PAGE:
In the first quarter of 2006, Retalix plans to come out with a new WMS called Retalix InSync Warehouse that will serve as a migration path for users of Triceps and Power Warehouse.
In addition to the Retalix acquisitions of OMI and IDS, in late 2003 SSA Global Technologies, Chicago, acquired Dallas-based EXE, another provider of WMS to food distributors.
Meeting the Bioterrorism Mandate
Last December, the U.S. Food and Drug Administration issued its final rule on the record-keeping requirements of the Bioterrorism Act of 2002.
The provision (section 306) requires both food manufacturers and retailers to identify the previous source of food received and the immediate recipient of food released within 24 hours of a request from the government. An important difference between retailer and manufacturer requirements is that manufacturers must also include the lot or code number of products if the information exists.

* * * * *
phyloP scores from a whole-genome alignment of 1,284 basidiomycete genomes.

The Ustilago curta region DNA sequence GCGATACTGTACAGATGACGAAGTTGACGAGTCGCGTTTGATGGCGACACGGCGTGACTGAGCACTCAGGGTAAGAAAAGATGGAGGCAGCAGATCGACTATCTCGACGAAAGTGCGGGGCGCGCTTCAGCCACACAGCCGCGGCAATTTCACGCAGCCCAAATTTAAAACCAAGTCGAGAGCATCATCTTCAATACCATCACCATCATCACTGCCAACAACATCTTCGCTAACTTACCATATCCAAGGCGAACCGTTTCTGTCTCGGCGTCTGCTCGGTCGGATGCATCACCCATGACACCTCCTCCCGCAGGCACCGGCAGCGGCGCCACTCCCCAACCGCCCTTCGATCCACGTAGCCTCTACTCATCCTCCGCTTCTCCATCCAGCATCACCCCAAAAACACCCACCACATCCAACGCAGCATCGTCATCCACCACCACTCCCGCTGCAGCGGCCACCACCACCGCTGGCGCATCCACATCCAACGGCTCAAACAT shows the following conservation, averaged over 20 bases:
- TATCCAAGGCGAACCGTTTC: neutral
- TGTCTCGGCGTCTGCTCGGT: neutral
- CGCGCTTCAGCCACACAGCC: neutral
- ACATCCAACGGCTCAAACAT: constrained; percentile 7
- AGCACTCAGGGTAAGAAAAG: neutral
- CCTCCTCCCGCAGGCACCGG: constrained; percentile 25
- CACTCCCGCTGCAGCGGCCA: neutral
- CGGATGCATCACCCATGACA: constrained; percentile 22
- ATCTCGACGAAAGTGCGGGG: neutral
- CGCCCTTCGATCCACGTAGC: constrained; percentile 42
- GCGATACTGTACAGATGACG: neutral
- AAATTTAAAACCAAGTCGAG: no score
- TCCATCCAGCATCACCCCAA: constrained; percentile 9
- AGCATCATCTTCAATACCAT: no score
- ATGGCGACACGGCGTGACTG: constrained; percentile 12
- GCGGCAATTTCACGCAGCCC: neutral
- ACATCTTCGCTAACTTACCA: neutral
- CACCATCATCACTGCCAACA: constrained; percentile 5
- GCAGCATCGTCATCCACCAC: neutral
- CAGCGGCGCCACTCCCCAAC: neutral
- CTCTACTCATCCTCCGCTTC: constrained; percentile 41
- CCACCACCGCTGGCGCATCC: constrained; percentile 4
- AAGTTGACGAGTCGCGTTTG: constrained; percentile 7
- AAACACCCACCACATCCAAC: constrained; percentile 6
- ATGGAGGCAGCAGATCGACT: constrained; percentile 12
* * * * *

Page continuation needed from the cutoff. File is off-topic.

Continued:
To meet the Bioterrorism Act's record-keeping mandate, Dawn Food Products, a bakery products manufacturer based in Jackson, Mich., has undertaken to roll out an internally developed warehouse management system (WMS) to its 17 facilities in the U.S., Mexico and Canada by December. The WMS had previously been used at one site.
The WMS will provide "complete lot control and visibility across the Dawn Foods supply chain network," according to a statement from ESYNC, Toledo, Ohio, which is leading the implementation of the WMS. Dawn chose ESYNC in part for its "comprehensive implementation and rollout strategy," said Charlie Massoglia, chief information officer, Dawn Food Products.
Dawn Food Products has been using a paper-based, key-entry system to track incoming and outgoing inventory, noted John Sidell, principal, ESYNC. "That was not a tight enough control for the Bioterrorism Act." Sometimes handwritten information would not be key-entered fast enough to meet the government requirements, he said.
The new WMS replaces that with radio-frequency (RF) terminals that create bar-coded "license plates" to track raw materials and some finished goods, Sidell said. The system then controls receipt, putaway and picking.